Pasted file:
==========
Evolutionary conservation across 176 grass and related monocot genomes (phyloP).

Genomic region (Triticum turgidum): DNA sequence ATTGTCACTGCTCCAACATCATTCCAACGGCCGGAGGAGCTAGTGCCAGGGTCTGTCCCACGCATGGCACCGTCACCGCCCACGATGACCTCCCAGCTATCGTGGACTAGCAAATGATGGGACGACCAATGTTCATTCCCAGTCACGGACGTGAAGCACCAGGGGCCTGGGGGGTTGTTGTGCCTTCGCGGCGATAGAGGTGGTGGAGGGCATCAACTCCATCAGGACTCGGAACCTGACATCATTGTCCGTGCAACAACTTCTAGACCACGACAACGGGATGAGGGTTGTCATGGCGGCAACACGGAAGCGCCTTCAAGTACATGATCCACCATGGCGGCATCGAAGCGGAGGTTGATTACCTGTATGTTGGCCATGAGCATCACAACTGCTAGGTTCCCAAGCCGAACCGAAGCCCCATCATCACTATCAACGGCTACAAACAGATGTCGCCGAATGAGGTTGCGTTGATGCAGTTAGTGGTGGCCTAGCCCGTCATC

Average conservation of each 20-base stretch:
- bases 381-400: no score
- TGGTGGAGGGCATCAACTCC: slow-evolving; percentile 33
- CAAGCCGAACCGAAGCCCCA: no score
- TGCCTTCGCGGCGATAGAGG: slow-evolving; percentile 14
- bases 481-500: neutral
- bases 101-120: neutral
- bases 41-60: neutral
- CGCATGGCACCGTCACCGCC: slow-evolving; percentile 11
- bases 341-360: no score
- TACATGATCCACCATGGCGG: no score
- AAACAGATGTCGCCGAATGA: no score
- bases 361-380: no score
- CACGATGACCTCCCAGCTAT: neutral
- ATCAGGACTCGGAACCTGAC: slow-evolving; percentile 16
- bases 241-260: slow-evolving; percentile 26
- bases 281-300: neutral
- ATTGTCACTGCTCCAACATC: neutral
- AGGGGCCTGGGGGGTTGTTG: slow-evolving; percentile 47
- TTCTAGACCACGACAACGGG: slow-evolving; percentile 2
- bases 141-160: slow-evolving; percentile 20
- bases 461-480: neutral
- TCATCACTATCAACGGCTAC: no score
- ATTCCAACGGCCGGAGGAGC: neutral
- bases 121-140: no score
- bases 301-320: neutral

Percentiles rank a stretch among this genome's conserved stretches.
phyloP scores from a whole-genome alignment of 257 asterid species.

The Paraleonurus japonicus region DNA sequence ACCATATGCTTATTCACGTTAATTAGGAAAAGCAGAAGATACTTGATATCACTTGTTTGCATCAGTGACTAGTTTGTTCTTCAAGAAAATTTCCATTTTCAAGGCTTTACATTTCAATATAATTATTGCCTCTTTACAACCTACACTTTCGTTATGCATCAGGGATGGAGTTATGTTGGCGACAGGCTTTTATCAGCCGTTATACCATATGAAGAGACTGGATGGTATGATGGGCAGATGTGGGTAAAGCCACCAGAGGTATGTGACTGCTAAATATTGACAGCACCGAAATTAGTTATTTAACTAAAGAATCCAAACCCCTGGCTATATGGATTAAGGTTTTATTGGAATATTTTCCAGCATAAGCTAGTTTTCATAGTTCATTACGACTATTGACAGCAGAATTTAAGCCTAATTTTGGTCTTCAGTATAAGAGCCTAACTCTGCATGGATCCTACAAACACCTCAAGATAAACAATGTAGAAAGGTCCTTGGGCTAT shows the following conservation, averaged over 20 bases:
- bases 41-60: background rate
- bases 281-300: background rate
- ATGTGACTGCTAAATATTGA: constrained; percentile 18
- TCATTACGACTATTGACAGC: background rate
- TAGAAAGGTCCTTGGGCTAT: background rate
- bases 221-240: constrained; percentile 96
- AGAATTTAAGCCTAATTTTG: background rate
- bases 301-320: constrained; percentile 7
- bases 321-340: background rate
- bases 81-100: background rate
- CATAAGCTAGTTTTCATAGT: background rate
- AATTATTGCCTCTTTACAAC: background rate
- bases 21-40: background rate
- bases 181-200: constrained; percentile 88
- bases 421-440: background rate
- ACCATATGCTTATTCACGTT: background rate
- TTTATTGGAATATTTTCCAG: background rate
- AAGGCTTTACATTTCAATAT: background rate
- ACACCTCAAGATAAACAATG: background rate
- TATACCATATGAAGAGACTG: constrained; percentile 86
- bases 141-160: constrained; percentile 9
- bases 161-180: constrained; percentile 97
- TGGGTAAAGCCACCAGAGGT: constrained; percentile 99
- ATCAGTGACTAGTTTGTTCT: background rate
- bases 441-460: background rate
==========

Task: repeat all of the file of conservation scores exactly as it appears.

Evolutionary conservation across 176 grass and related monocot genomes (phyloP).

Genomic region (Triticum turgidum): DNA sequence ATTGTCACTGCTCCAACATCATTCCAACGGCCGGAGGAGCTAGTGCCAGGGTCTGTCCCACGCATGGCACCGTCACCGCCCACGATGACCTCCCAGCTATCGTGGACTAGCAAATGATGGGACGACCAATGTTCATTCCCAGTCACGGACGTGAAGCACCAGGGGCCTGGGGGGTTGTTGTGCCTTCGCGGCGATAGAGGTGGTGGAGGGCATCAACTCCATCAGGACTCGGAACCTGACATCATTGTCCGTGCAACAACTTCTAGACCACGACAACGGGATGAGGGTTGTCATGGCGGCAACACGGAAGCGCCTTCAAGTACATGATCCACCATGGCGGCATCGAAGCGGAGGTTGATTACCTGTATGTTGGCCATGAGCATCACAACTGCTAGGTTCCCAAGCCGAACCGAAGCCCCATCATCACTATCAACGGCTACAAACAGATGTCGCCGAATGAGGTTGCGTTGATGCAGTTAGTGGTGGCCTAGCCCGTCATC

Average conservation of each 20-base stretch:
- bases 381-400: no score
- TGGTGGAGGGCATCAACTCC: slow-evolving; percentile 33
- CAAGCCGAACCGAAGCCCCA: no score
- TGCCTTCGCGGCGATAGAGG: slow-evolving; percentile 14
- bases 481-500: neutral
- bases 101-120: neutral
- bases 41-60: neutral
- CGCATGGCACCGTCACCGCC: slow-evolving; percentile 11
- bases 341-360: no score
- TACATGATCCACCATGGCGG: no score
- AAACAGATGTCGCCGAATGA: no score
- bases 361-380: no score
- CACGATGACCTCCCAGCTAT: neutral
- ATCAGGACTCGGAACCTGAC: slow-evolving; percentile 16
- bases 241-260: slow-evolving; percentile 26
- bases 281-300: neutral
- ATTGTCACTGCTCCAACATC: neutral
- AGGGGCCTGGGGGGTTGTTG: slow-evolving; percentile 47
- TTCTAGACCACGACAACGGG: slow-evolving; percentile 2
- bases 141-160: slow-evolving; percentile 20
- bases 461-480: neutral
- TCATCACTATCAACGGCTAC: no score
- ATTCCAACGGCCGGAGGAGC: neutral
- bases 121-140: no score
- bases 301-320: neutral

Percentiles rank a stretch among this genome's conserved stretches.
phyloP scores from a whole-genome alignment of 257 asterid species.

The Paraleonurus japonicus region DNA sequence ACCATATGCTTATTCACGTTAATTAGGAAAAGCAGAAGATACTTGATATCACTTGTTTGCATCAGTGACTAGTTTGTTCTTCAAGAAAATTTCCATTTTCAAGGCTTTACATTTCAATATAATTATTGCCTCTTTACAACCTACACTTTCGTTATGCATCAGGGATGGAGTTATGTTGGCGACAGGCTTTTATCAGCCGTTATACCATATGAAGAGACTGGATGGTATGATGGGCAGATGTGGGTAAAGCCACCAGAGGTATGTGACTGCTAAATATTGACAGCACCGAAATTAGTTATTTAACTAAAGAATCCAAACCCCTGGCTATATGGATTAAGGTTTTATTGGAATATTTTCCAGCATAAGCTAGTTTTCATAGTTCATTACGACTATTGACAGCAGAATTTAAGCCTAATTTTGGTCTTCAGTATAAGAGCCTAACTCTGCATGGATCCTACAAACACCTCAAGATAAACAATGTAGAAAGGTCCTTGGGCTAT shows the following conservation, averaged over 20 bases:
- bases 41-60: background rate
- bases 281-300: background rate
- ATGTGACTGCTAAATATTGA: constrained; percentile 18
- TCATTACGACTATTGACAGC: background rate
- TAGAAAGGTCCTTGGGCTAT: background rate
- bases 221-240: constrained; percentile 96
- AGAATTTAAGCCTAATTTTG: background rate
- bases 301-320: constrained; percentile 7
- bases 321-340: background rate
- bases 81-100: background rate
- CATAAGCTAGTTTTCATAGT: background rate
- AATTATTGCCTCTTTACAAC: background rate
- bases 21-40: background rate
- bases 181-200: constrained; percentile 88
- bases 421-440: background rate
- ACCATATGCTTATTCACGTT: background rate
- TTTATTGGAATATTTTCCAG: background rate
- AAGGCTTTACATTTCAATAT: background rate
- ACACCTCAAGATAAACAATG: background rate
- TATACCATATGAAGAGACTG: constrained; percentile 86
- bases 141-160: constrained; percentile 9
- bases 161-180: constrained; percentile 97
- TGGGTAAAGCCACCAGAGGT: constrained; percentile 99
- ATCAGTGACTAGTTTGTTCT: background rate
- bases 441-460: background rate